Opinion:Hernandez v. Educational Development Corp., 2022 OK CIV APP 21
Subject matter:Workers’ Compensation–Jurisdiction
Date Decided:May 6, 2022
Trial Court:District Court of Tulsa County
Route to this Court:Hernandez appealed from the trial court’s dismissal of his retaliatory discharge action against Educational Development Corporation (defendant) for lack of jurisdiction.
Facts:Hernandez suffered job-related injuries on two occasions while working for Defendant. The injuries occurred in May 2017 and around April 16, 2019. Hernandez filed for worker’s compensation benefits and was released to full duty with respect to his 2019 injury. However, regarding his 2017 injury, Hernandez was released by his physician in early February 2021 with restrictions: he would be considered Temporarily Totally Disabled (TTD) if Defendant could not provide him with light duty work. On February 17, 2021, Defendant fired Hernandez.

Hernandez filed the instant action, claiming wrongful termination under 85A O.S. Supp. 2013 §7(A)(3) and (E). Subsection 7(A)(3) prohibits an employer from retaliating against an employee when the employee has in good faith instituted a workers’ compensation proceeding. Subsection 7(E) prohibits an employer from discharging an employee during a period of TTD because the employee is absent from work or for the purpose of avoiding payment of TTD benefits. The trial court granted Defendant’s motion to dismiss, claiming that the applicable statute granted jurisdiction over retaliatory discharge claims to the Workers’ Compensation Commission. Hernandez then amended the complaint to add a Burk tort claim because of a lack of statutory remedy, but the court again dismissed the suit.
Standard of Review:“This Court subjects a trial court’s judgment dismissing a petition to de novo review.” Wilson v. State ex rel. State Election Bd., 2012 OK 2, ¶4. “Because courts may only hear cases over which they have jurisdiction, the general rule that motions to dismiss are viewed with disfavor does not apply to cases in which the court finds it lacks jurisdiction.” Alexander v. Alexander, 2015 OK 52, ¶8.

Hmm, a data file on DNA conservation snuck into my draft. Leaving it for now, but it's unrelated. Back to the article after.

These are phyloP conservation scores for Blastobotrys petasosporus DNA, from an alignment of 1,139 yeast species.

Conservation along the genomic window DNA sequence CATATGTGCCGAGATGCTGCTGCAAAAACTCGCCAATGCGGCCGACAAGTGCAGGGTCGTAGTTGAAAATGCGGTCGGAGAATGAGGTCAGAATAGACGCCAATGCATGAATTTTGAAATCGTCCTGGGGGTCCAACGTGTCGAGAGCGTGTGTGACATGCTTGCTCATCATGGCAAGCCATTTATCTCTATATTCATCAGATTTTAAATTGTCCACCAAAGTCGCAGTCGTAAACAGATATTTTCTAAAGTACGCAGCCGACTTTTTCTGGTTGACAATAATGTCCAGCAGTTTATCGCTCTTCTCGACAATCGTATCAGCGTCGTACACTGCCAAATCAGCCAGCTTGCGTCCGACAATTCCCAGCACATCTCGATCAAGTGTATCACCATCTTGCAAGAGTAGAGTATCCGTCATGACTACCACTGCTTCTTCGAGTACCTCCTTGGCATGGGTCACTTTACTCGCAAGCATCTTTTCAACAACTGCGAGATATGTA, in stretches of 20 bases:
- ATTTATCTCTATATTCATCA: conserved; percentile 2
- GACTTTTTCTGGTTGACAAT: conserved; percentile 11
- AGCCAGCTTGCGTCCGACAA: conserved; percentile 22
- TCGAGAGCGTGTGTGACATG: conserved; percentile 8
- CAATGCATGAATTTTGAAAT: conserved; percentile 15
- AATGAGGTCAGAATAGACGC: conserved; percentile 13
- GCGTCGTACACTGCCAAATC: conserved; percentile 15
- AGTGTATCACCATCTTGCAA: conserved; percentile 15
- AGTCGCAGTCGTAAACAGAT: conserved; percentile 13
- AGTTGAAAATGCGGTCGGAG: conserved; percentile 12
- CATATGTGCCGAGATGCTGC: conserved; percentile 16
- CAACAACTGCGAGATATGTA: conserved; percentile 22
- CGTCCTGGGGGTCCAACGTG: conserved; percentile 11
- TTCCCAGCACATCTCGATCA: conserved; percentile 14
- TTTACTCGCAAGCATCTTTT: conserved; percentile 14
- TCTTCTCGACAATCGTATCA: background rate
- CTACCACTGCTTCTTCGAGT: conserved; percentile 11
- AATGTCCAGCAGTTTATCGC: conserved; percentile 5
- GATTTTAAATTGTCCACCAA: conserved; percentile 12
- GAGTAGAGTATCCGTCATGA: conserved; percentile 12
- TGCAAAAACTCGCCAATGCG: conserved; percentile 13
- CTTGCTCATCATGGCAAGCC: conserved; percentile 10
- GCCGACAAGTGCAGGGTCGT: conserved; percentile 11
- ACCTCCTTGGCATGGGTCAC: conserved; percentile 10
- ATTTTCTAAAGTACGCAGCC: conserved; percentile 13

Analysis:The 1976 amendments allowed employees to seek redress against the employer for taking adverse action against the employee for filing a claim, hiring a lawyer or testifying in a workers’ compensation proceeding. The district court had jurisdiction over workers’ compensation-related retaliatory discharge claims from 1976 to January 31, 2014. The Commission had jurisdiction from February 1, 2014 and May 27, 2019. Jurisdiction was then returned to the district courts on May 28, 2019. In Hopson v. Exterran Energy Solutions, 2018 OK 33, ¶3, the Oklahoma Supreme Court held that “a plaintiff’s retaliatory discharge action is based upon the retaliatory discharge statute in effect when the workers’ compensation injury occurred.”

Thus, the Court determined that 85A O.S. Supp. 2013 §7 was the applicable statute at the time of the injuries. That statute vested jurisdiction over retaliatory discharge claims with the Commission. Referencing previous case law and an Attorney General opinion, the Court found that the 2019 jurisdiction amendments to the AWCA were not retroactive, thus the Commission had jurisdiction of Hernandez’s claim.

In response to Hernandez’s Burk tort claim, the Court pointed to the fifth element “no statutory remedy exists that is adequate to protect the Oklahoma policy goal” was not met, and this was dispositive for Hernandez’s claim. Vasek v. Board of County Comm’rs, 2008 OK 35, ¶ 14. In order to come to its conclusion, the Court looked to the statutory language of 85A O.S. Supp. 2013 §7(A), (B), and (D) and found that the statute provided sufficient remedies for Hernandez’s claims, and he faced no unfair treatment because he was injured before May 27, 2019, but was terminated after that date.
Vote:3-0. Goree, J., Swinton, J., and Bell, P.J. (author) concur.
Other: N/A